Only matters previously reviewed at the division level would be
subject to AAC review. Submission of new evidence not presented at the
division level would be prohibited unless authorized by the AAC
Chairperson. No discovery or other such rights would be created in the
AAC process.
Like the SARC, the AAC has implicit authority to correct errors
that may have occurred in the administrative process and to revise
final decisions as necessary.
For the aforementioned reasons, the FDIC Board of Directors
proposes the Guidelines for Appeals of Material Supervisory
Determinations be revised as set forth below. The Board's proposed
Guidelines for Appeals of Deposit Insurance Assessment Determinations
immediately follow the proposed revisions to the Guidelines for Appeals
of Material Supervisory Determinations.
* * * * *

[[Page 12859]]

Proposed Revised Guidelines for Appeals of Material Supervisory
Determinations

A. Introduction

Section 309(a) of the Riegle Community Development and Regulatory
Improvement Act of 1994 (Public Law 103-325, 108 Stat. 2160) (``Riegle
Act'') required the Federal Deposit Insurance Corporation (``FDIC'') to
establish an independent intra-agency appellate process to review
material supervisory determinations made at insured depository
institutions that it supervises. The FDIC adopted its Guidelines for
Appeals of Material Supervisory Determinations (``guidelines'') in 1995
and now proposes to revise them. The guidelines describe the types of
determinations that are eligible for review and the process by which
appeals will be considered and decided. The procedures set forth in
these guidelines establish an appeals process for the review of
material supervisory determinations by the Supervision Appeals Review
Committee (``SARC'').

B. SARC Membership

The following individuals comprise the three (3) voting members of
the SARC: (1) One FDIC Board member, either the Chairperson, the Vice
Chairperson, or the FDIC Director (Appointive), as designated by the
FDIC Chairperson (this person would serve as the Chairperson of the
SARC); (2) and (3) one deputy to each of the FDIC Board members who are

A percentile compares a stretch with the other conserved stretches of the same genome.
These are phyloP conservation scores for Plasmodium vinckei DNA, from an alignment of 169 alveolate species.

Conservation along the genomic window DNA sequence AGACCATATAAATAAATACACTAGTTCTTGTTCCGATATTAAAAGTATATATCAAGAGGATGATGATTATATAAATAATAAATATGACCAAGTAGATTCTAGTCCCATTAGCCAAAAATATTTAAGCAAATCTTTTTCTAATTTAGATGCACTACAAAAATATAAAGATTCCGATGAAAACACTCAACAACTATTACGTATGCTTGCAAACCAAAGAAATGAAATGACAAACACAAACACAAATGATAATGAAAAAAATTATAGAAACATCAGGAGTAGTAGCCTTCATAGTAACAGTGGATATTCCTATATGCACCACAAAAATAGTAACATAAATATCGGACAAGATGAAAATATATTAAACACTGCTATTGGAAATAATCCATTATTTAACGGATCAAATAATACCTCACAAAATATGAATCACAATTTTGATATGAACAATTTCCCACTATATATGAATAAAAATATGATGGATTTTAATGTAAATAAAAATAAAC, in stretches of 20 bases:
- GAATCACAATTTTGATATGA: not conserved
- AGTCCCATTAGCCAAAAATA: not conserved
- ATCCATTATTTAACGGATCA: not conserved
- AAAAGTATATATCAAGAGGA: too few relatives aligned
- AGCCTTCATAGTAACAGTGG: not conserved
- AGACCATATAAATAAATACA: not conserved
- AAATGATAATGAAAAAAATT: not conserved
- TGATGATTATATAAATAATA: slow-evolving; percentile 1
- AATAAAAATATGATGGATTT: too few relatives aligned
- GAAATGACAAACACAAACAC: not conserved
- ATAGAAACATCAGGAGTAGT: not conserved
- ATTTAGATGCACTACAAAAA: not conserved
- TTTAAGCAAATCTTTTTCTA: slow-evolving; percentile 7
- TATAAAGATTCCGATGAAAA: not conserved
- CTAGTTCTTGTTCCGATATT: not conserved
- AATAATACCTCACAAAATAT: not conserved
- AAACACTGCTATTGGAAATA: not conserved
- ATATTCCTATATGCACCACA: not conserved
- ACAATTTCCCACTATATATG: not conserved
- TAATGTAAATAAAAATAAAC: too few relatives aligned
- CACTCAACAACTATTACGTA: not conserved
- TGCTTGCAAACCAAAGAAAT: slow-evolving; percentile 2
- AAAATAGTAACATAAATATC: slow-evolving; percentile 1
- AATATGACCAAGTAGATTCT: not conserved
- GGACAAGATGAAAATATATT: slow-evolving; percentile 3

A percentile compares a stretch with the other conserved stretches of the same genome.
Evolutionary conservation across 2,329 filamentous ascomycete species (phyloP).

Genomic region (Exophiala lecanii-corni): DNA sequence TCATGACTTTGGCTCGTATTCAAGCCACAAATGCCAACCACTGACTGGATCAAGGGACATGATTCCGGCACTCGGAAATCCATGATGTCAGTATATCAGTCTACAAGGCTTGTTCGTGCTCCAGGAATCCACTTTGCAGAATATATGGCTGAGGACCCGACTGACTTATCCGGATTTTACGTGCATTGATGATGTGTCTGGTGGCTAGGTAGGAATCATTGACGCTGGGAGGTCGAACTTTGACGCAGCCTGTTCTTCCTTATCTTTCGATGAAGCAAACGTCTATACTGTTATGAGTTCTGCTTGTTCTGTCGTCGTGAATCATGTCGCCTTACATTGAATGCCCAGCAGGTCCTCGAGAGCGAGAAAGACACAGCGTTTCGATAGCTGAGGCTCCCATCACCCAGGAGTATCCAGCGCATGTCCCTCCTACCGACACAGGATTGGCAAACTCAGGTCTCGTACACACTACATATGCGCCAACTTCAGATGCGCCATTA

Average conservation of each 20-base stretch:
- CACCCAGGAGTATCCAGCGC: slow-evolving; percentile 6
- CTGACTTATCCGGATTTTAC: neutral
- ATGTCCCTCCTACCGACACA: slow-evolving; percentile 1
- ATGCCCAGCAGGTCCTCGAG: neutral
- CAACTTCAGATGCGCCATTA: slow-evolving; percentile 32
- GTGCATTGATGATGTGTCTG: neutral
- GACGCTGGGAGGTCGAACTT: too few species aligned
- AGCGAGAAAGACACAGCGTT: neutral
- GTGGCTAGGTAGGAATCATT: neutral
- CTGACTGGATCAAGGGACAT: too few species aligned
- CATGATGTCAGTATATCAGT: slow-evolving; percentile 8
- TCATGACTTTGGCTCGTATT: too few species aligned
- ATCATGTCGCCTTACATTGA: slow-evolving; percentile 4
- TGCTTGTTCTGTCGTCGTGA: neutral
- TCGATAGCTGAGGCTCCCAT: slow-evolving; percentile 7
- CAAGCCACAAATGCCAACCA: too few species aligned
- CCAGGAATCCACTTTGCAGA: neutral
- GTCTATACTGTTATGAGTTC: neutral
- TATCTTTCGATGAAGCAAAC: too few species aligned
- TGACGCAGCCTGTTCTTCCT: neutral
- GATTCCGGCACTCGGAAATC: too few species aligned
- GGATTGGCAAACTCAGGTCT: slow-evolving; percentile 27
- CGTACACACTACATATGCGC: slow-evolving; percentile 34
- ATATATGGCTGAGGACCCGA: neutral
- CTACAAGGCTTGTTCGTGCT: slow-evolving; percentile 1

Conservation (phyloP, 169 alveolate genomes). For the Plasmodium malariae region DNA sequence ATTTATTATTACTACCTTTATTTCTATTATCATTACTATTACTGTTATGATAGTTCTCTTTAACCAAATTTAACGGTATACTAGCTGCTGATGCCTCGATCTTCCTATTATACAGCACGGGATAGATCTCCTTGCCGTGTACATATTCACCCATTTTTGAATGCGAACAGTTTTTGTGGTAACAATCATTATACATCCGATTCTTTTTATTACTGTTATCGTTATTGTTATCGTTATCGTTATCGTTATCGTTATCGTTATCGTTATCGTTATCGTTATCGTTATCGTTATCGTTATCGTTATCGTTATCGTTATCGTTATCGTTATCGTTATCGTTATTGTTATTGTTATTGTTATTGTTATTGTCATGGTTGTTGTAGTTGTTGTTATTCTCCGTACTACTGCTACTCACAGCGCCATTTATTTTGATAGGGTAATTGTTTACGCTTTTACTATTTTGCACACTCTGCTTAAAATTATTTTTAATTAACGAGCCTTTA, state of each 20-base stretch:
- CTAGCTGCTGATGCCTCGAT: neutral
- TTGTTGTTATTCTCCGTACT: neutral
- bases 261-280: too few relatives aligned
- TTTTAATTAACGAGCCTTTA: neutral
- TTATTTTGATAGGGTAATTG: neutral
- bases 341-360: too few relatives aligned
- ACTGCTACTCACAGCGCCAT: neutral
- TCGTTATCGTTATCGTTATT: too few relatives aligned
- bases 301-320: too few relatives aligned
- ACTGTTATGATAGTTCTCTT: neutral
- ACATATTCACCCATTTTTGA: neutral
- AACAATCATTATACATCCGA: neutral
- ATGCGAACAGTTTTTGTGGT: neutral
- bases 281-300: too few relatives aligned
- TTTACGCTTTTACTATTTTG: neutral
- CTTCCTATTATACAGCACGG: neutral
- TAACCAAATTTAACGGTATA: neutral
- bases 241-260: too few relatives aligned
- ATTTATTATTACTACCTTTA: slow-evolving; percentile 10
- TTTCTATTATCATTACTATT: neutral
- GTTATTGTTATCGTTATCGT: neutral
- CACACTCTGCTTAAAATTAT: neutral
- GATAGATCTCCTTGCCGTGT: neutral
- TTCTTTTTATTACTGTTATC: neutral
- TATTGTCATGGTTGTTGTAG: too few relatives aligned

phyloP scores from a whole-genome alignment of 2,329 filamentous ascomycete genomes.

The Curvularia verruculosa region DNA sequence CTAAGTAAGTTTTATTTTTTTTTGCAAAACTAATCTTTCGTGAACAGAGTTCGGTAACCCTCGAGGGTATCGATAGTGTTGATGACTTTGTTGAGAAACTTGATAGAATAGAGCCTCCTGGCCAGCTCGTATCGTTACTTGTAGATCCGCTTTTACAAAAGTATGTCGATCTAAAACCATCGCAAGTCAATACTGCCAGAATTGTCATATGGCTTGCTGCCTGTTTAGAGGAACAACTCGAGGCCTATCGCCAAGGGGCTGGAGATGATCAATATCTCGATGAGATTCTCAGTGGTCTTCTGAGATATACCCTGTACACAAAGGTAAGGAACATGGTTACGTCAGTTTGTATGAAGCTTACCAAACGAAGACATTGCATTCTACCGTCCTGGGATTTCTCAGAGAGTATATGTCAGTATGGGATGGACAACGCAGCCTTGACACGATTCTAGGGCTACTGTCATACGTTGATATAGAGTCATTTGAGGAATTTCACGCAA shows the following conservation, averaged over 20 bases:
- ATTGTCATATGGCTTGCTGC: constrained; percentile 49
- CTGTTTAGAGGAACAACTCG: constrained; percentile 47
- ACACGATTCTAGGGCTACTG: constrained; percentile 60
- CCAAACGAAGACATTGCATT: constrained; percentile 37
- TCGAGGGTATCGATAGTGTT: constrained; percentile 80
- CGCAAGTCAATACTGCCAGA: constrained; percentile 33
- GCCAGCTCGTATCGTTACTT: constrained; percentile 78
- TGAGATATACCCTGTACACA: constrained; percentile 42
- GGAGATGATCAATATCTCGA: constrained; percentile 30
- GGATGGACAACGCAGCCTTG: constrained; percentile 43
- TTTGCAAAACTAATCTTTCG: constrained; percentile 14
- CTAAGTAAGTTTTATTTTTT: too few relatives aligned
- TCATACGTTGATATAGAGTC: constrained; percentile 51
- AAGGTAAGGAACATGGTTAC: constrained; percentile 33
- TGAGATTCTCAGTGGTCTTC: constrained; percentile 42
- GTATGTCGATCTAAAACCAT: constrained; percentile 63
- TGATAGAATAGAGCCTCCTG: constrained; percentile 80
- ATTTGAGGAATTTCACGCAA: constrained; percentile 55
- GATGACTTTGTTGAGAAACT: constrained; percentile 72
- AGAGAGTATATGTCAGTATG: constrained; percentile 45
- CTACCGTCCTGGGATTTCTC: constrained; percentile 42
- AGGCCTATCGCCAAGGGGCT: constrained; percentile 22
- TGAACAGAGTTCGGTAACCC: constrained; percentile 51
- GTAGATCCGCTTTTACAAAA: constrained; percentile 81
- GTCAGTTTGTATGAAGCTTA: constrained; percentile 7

not designated as the SARC Chairperson. The General Counsel is a non-
voting member of the SARC. The FDIC Chairperson may designate alternate
member(s) to the SARC if there are vacancies so long as the alternate
member was not involved in making or affirming the material supervisory
determination under review. A member of the SARC may designate and
authorize the most senior member of his or her staff within the
substantive area of responsibility related to cases before the SARC to
act on his or her behalf.

C. Institutions Eligible To Appeal

The guidelines apply to the insured depository institutions that
the FDIC supervises (i.e., insured State nonmember banks (except
District banks) and insured branches of foreign banks) and also to
other insured depository institutions with respect to which the FDIC
makes material supervisory determinations.

D. Determinations Subject To Appeal

An institution may appeal any material supervisory determination
pursuant to the procedures set forth in these guidelines. Material
supervisory determinations include:
(a) CAMELS ratings under the Uniform Financial Institutions Rating
System;
(b) EDP ratings under the Uniform Interagency Rating System for
Data Processing Operations;
(c) Trust ratings under the Uniform Interagency Trust Rating
System;
(d) CRA ratings under the Revised Uniform Interagency Community
Reinvestment Act Assessment Rating System;
(e) Consumer compliance ratings under the Uniform Interagency
Consumer Compliance Rating System;
(f) Registered transfer agent examination ratings;
(g) Government securities dealer examination ratings;
(h) Municipal securities dealer examination ratings;
(i) Determinations relating to the adequacy of loan loss reserve
provisions;
(j) Classifications of loans and other assets in dispute the amount
of which, individually or in the aggregate, exceed 10 percent of an
institution's total capital;
(k) Determinations relating to violations of a statute or
regulation that may impact the capital, earnings, or operating
flexibility of an institution, or otherwise affect the nature and level
of supervisory oversight accorded an institution;
(l) Truth in Lending (Regulation Z) restitution;
(m) Filings made pursuant to 12 CFR 303.11(f), for which a Request
for Reconsideration has been granted, other than denials of a change in
bank control, change in senior executive officer or board of directors,
or denial of an application pursuant to section 19 of the FDI Act
(which are contained in 12 CFR 308, subparts D, L, and M,
respectively), if the filing was originally denied by the DSC Director,
Deputy Director or Associate Director; and
(n) Any other supervisory determination (unless otherwise not
eligible for appeal) that may impact the capital, earnings, operating
flexibility, or capital category for prompt corrective action purposes
of an institution, or otherwise affect the nature and level of
supervisory oversight accorded an institution.
Material supervisory determinations do not include:
(a) Decisions to appoint a conservator or receiver for an insured
depository institution;
(b) Decisions to take prompt corrective action pursuant to section
38 of the Federal Deposit Insurance Act, 12 U.S.C. 1831o;
(c) Determinations for which other appeals procedures exist (such
as determinations of deposit insurance assessment risk classifications
and payment calculations);
(d) Decisions to initiate formal enforcement actions under section
8 of the Federal Deposit Insurance Act, 12 U.S.C. 1818 (including
assessment of civil money penalties) or under any other provisions of